As seen in The Antique Shoppe Newspaper, February, 2005


Q.    When I saw your column recently it seemed like the answer to a prayer. Perhaps, this vase from the far east that was given to our convent years ago could have some value and be sold to provide money for the maintenance of our elderly sisters? I will be grateful for any advice concerning value and disposal.
Sister C.B. - Staten Island, NY

A.    Your beautiful porcelain vase is Japanese, Satsuma(1868-1911) Meiji period. The fact that it has a signature on the bottom adds to the value. Take a better photo of the signature and send photos of vase, and signature. Since you an email, send to sachiko.hori@sotheby’ She is their specialist. From your information your vase could sell at auction for from $4,000 up.

Q.    I am interested in finding out the value of the statue (lamp) in the enclosed photos. It has the following signature scratched on the back of the base, “A Bachenini Ficonica”.     
S.M.W. -Chicago, IL

A.    Your monumental lamp-sculpture dates to the Art Nouveau period(1896-1914). The female sculpture is two color marble. The perfect place to sell it is the Red Baron Auction, 6450 Roswell Road, Atlanta, GA. 30328 or They deal with spectacular and large items. Your lamp could sell for over $20,000.

Q.    I recently inherited this oil painting, signed B. Lambert. It is a mountain scene. What is the value ?  
E.K.- Staten Island, NY

A.    Unfortunately the only information on your artist was an auction price, listing for B. Lambert, late 19th century, American. It was priced at $900.

Q.    Can you tell me anything about this pair of candleholders ? They are heavy, silver. Probably silver plate. They are marked “Oneida Community Ltd.   
M.H. - Kensington, PA

A.    Oneida silversmiths first made silverplate in 1902 and it was called Community plate, made in Sherrill, New York. In 1935 the company name was changed to Oneida, Ltd. It is now known as Oneida Silversmiths. They began their production of silverplated holloware in 1926. Your candleholders were made around 1935. They are heavy because they are weighted with cement. The pair could sell in a shop for $125.

Q.    This table was in my grandma’s boarding house and was purchase around 1918. Fully opened it is 117 1/2” long. I removed the black and yellow paint and restored it to the natural finish. What is the value ?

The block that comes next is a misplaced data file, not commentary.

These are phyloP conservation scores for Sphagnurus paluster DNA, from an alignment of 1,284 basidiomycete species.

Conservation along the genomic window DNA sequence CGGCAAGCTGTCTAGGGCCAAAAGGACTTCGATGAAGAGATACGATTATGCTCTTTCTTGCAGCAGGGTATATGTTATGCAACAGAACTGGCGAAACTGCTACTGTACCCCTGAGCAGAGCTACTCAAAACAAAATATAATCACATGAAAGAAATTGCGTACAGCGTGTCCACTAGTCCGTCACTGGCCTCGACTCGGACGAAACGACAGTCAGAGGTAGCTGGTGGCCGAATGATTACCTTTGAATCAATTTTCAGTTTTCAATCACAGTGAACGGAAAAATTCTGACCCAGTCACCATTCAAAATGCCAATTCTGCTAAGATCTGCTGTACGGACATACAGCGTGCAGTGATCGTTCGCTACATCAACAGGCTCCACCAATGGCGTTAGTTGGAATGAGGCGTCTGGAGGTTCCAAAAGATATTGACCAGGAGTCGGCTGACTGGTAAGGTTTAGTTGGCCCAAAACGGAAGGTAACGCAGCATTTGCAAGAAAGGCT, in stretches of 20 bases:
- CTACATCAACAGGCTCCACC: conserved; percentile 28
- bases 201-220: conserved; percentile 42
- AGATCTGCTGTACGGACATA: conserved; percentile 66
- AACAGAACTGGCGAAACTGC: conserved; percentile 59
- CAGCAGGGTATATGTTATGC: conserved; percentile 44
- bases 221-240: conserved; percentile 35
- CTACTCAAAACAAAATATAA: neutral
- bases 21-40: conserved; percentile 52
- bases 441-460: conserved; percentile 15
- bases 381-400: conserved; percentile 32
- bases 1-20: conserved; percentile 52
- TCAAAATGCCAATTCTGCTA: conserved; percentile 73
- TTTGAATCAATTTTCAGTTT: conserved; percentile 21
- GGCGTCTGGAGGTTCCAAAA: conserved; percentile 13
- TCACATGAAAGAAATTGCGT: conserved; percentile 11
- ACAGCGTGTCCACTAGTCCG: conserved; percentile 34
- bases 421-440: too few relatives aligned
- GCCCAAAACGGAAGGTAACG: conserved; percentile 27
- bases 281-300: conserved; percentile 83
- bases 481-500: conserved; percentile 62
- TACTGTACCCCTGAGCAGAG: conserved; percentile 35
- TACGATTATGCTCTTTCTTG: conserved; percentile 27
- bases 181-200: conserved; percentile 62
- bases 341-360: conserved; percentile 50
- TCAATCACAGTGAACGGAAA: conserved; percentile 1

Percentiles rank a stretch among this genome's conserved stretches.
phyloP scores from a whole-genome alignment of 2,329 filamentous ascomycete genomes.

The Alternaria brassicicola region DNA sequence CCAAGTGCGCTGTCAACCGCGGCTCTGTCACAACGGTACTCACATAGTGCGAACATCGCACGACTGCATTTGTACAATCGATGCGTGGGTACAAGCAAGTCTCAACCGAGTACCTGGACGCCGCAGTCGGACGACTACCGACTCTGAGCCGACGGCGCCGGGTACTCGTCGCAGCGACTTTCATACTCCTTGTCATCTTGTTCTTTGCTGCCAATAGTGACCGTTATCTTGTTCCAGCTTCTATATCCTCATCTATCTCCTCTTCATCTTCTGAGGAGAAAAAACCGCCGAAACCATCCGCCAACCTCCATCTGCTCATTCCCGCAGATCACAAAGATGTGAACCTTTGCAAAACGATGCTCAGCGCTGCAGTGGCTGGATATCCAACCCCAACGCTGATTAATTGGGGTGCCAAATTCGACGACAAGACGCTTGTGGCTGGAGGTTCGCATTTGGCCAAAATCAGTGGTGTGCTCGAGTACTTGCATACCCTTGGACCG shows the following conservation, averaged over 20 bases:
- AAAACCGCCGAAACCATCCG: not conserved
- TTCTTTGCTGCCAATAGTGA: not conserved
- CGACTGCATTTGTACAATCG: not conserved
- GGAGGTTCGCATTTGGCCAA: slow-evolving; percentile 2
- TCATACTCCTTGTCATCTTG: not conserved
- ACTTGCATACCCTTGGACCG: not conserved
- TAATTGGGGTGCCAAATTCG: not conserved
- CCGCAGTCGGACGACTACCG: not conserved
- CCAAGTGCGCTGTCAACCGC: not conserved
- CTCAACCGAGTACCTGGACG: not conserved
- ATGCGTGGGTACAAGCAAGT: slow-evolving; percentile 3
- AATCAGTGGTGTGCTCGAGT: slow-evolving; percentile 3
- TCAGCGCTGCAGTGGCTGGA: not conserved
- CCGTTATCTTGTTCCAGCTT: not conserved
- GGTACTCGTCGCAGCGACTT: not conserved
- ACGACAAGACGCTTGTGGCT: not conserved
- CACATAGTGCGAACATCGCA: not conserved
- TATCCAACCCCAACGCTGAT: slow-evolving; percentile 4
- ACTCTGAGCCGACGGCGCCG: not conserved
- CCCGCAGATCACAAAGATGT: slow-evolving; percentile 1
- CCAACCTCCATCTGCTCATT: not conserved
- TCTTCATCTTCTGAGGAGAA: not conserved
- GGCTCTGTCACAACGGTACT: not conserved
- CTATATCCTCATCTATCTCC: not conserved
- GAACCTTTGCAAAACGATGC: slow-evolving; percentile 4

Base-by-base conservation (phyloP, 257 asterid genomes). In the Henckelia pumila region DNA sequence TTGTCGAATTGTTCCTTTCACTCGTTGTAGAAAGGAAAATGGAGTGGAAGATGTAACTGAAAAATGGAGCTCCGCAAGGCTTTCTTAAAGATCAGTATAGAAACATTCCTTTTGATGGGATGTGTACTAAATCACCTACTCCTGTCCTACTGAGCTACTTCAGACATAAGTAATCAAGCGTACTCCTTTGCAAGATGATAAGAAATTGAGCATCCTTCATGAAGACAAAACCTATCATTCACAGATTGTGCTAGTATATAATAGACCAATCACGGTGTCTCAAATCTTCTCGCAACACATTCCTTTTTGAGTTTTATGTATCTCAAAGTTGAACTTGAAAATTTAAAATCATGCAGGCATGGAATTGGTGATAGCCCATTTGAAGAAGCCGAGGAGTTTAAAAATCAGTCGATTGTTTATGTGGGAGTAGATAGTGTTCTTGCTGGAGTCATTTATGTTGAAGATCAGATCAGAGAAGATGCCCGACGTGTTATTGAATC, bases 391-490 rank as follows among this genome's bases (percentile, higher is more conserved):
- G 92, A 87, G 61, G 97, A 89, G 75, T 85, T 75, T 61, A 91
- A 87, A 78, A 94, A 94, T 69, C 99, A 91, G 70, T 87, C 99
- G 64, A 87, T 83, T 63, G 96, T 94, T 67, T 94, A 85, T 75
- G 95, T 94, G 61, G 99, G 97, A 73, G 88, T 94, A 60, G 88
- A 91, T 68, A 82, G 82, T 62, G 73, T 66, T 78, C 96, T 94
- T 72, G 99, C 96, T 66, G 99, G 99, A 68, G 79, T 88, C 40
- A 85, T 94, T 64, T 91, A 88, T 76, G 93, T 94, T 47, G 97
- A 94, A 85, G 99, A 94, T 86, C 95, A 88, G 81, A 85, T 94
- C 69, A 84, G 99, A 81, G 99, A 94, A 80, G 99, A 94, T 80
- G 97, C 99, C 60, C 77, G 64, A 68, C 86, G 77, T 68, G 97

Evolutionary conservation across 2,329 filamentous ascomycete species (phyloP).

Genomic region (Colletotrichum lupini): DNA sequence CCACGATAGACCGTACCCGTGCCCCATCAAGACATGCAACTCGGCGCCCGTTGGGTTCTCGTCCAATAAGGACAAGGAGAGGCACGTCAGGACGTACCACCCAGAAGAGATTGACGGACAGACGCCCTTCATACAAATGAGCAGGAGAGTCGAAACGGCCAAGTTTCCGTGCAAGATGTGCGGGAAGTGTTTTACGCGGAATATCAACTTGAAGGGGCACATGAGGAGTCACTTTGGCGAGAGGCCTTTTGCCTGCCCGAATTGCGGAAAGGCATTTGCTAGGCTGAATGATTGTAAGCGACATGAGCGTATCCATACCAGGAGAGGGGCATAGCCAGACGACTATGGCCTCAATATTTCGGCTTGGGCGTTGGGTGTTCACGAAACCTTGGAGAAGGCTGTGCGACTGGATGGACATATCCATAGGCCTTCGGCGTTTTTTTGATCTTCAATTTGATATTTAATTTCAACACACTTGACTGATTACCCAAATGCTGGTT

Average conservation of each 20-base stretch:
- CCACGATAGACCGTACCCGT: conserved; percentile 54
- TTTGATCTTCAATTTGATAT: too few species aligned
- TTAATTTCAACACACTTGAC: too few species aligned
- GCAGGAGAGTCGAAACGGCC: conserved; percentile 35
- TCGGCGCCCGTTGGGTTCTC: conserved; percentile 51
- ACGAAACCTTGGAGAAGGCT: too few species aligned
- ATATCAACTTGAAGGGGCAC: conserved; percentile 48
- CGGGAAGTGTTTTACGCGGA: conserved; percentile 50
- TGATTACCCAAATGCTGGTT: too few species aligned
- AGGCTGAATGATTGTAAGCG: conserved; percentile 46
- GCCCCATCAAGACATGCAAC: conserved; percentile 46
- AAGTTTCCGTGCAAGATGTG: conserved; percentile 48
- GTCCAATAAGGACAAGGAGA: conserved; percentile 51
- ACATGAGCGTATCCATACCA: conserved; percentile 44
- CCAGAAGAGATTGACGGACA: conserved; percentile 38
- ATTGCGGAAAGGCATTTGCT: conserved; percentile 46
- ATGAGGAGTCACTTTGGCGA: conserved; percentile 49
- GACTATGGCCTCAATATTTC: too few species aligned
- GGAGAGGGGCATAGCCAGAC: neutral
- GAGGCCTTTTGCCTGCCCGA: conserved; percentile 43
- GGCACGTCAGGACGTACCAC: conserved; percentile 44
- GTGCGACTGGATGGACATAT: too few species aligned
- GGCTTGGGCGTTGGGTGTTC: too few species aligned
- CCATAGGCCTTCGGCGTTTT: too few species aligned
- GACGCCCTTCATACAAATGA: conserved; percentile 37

C.B.-Pittsburgh, PA

A.    Your oak table is in pretty rough condition from the photo. Even so it could sell at a yard sale for $200 or more.

Q.     I believe this vase is around 60 years old. It is 12 inch high. The flowers are raised. On the bottom is the word “Roseville”, U.S. A. 991-12. Is it rare ?  Can you tell me the approximate worth ?        
J.D.R.-Staten Island, NY  

A.    Roseville pottery is one of the hottest collectibles around. Your urn could sell for $375 to over $400 in a shop. Check out the prices on EBay.

Q.    I found this cloth lithograph of a baby in a wash bowl in my late grandmother’s trunk. It is 21 1/2” x 21 1/2”. Printed on the bottom, “Copyright 1804 by J. H. Titus. JCH Mahn Lith Co. , Polk bldg. New York. What is the value ?          
W.R.P. -Bound Brook, NJ

A.     Are you sure the date is 1804 ?  This type of textile art was popular in the late 19th century to around 1904. If it dates in that period the value would be around $250.

Q.    This old hall stand had stood in an Atchison, KS rooming house for decades. When we bought it in 1946 we clean and polished it. It has all original parts. Can you date and evaluate it ?          
B.L.D.-  Atchison, KS

A.    Your fanciful hall tree is in the Renaissance revival style, c.1870s.   It could sell in a shop for $1,500 or more.

Q.     I found an old hearth broom in my late grandmother’s basement. It has a decorative metal holder with green decorations. Any value ? Couple of   bristles missing.          
S.T. - Des Moines, Iowa

A.    Your 19th century hearth broom could sell in a shop for $75 or more.

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